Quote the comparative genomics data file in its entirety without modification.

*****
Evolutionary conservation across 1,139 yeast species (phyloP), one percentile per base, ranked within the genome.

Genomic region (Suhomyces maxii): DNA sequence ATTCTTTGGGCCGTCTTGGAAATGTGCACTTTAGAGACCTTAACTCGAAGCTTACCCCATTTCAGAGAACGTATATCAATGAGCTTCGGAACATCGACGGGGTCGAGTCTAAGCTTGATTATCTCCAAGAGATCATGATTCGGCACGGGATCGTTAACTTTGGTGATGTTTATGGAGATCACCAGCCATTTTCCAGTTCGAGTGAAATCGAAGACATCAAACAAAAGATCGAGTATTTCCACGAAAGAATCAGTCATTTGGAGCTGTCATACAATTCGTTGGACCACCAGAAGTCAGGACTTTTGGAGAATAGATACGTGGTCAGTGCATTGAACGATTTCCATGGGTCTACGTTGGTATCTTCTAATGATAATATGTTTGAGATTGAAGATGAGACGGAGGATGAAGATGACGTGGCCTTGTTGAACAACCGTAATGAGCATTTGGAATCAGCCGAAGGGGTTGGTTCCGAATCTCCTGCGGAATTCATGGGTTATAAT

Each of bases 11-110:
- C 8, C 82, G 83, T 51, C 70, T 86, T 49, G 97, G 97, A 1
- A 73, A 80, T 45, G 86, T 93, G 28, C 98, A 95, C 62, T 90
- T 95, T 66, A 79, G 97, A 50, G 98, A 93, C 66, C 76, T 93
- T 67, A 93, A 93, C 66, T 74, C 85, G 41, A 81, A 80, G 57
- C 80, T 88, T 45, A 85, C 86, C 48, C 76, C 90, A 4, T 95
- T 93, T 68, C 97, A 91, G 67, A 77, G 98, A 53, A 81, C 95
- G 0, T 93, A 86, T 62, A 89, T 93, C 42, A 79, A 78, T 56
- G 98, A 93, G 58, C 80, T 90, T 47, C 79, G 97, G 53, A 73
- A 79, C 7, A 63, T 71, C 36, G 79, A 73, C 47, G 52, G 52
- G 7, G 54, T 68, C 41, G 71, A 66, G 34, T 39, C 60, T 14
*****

Evolutionary conservation across 1,139 yeast species (phyloP), one percentile per base, ranked within the genome.

Genomic region (Suhomyces maxii): DNA sequence ATTCTTTGGGCCGTCTTGGAAATGTGCACTTTAGAGACCTTAACTCGAAGCTTACCCCATTTCAGAGAACGTATATCAATGAGCTTCGGAACATCGACGGGGTCGAGTCTAAGCTTGATTATCTCCAAGAGATCATGATTCGGCACGGGATCGTTAACTTTGGTGATGTTTATGGAGATCACCAGCCATTTTCCAGTTCGAGTGAAATCGAAGACATCAAACAAAAGATCGAGTATTTCCACGAAAGAATCAGTCATTTGGAGCTGTCATACAATTCGTTGGACCACCAGAAGTCAGGACTTTTGGAGAATAGATACGTGGTCAGTGCATTGAACGATTTCCATGGGTCTACGTTGGTATCTTCTAATGATAATATGTTTGAGATTGAAGATGAGACGGAGGATGAAGATGACGTGGCCTTGTTGAACAACCGTAATGAGCATTTGGAATCAGCCGAAGGGGTTGGTTCCGAATCTCCTGCGGAATTCATGGGTTATAAT

Each of bases 11-110:
- C 8, C 82, G 83, T 51, C 70, T 86, T 49, G 97, G 97, A 1
- A 73, A 80, T 45, G 86, T 93, G 28, C 98, A 95, C 62, T 90
- T 95, T 66, A 79, G 97, A 50, G 98, A 93, C 66, C 76, T 93
- T 67, A 93, A 93, C 66, T 74, C 85, G 41, A 81, A 80, G 57
- C 80, T 88, T 45, A 85, C 86, C 48, C 76, C 90, A 4, T 95
- T 93, T 68, C 97, A 91, G 67, A 77, G 98, A 53, A 81, C 95
- G 0, T 93, A 86, T 62, A 89, T 93, C 42, A 79, A 78, T 56
- G 98, A 93, G 58, C 80, T 90, T 47, C 79, G 97, G 53, A 73
- A 79, C 7, A 63, T 71, C 36, G 79, A 73, C 47, G 52, G 52
- G 7, G 54, T 68, C 41, G 71, A 66, G 34, T 39, C 60, T 14